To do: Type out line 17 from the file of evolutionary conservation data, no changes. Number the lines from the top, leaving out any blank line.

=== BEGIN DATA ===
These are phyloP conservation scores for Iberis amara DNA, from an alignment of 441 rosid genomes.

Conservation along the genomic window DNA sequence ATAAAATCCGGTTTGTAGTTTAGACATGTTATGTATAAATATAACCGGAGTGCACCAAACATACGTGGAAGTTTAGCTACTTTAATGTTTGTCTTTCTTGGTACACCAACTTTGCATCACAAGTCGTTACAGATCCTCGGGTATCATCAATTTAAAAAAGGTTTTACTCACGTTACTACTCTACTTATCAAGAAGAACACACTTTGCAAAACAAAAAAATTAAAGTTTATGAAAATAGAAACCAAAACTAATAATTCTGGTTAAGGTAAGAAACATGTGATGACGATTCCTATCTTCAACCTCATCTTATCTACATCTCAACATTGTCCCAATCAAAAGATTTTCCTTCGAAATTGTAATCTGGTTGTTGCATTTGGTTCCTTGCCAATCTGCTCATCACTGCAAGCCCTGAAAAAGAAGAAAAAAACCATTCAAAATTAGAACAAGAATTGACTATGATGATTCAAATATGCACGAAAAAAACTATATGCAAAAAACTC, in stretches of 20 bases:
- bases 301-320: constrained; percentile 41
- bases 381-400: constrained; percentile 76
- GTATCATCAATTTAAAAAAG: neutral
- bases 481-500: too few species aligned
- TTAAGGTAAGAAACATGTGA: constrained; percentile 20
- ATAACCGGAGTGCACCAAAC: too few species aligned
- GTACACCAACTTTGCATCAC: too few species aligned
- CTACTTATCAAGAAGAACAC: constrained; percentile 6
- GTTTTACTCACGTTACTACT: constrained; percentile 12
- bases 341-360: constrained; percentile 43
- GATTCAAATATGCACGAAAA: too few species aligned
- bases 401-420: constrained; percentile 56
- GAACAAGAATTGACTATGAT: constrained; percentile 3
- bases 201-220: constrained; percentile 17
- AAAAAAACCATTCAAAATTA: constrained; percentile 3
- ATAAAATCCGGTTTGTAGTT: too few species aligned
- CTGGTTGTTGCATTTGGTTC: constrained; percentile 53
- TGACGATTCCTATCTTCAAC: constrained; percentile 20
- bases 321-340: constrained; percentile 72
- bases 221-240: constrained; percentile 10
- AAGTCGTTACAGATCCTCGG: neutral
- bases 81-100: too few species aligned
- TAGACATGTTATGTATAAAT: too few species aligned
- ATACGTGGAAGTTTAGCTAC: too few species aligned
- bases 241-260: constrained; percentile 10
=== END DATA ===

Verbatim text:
- AAAAAAACCATTCAAAATTA: constrained; percentile 3